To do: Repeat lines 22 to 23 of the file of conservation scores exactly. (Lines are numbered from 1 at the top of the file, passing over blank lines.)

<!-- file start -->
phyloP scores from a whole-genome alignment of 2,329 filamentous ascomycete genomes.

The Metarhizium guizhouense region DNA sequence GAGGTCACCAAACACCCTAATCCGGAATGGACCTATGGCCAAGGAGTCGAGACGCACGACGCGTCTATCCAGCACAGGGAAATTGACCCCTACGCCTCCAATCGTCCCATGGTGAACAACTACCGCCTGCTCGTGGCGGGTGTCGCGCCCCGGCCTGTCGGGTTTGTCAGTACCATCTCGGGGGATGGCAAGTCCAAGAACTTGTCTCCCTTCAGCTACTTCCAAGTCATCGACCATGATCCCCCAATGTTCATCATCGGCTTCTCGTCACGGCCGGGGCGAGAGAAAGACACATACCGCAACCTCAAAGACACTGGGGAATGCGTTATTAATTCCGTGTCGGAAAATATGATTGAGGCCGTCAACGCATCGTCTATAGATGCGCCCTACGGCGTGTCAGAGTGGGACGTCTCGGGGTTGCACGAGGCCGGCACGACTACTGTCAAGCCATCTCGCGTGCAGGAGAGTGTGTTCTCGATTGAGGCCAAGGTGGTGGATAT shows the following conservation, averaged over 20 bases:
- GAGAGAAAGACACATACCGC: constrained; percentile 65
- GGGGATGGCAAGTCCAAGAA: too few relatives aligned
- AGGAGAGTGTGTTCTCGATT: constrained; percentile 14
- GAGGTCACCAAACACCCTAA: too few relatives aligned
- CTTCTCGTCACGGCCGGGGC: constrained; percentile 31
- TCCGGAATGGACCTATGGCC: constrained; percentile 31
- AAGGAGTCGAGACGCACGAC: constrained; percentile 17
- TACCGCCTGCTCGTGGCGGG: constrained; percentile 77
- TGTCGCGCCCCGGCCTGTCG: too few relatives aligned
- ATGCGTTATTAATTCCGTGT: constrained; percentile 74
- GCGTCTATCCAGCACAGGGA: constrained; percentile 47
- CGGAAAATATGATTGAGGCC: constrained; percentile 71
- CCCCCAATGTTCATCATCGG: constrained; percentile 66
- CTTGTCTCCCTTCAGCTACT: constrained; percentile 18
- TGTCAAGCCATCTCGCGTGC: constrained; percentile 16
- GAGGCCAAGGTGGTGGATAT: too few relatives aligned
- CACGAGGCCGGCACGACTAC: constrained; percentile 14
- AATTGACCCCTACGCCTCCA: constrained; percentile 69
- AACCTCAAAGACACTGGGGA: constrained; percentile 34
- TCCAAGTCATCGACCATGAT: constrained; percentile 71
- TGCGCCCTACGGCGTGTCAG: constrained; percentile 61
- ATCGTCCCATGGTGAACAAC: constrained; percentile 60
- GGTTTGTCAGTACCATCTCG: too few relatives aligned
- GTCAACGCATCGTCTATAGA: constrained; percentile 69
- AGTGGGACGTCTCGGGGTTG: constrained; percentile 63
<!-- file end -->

- TCCAAGTCATCGACCATGAT: constrained; percentile 71
- TGCGCCCTACGGCGTGTCAG: constrained; percentile 61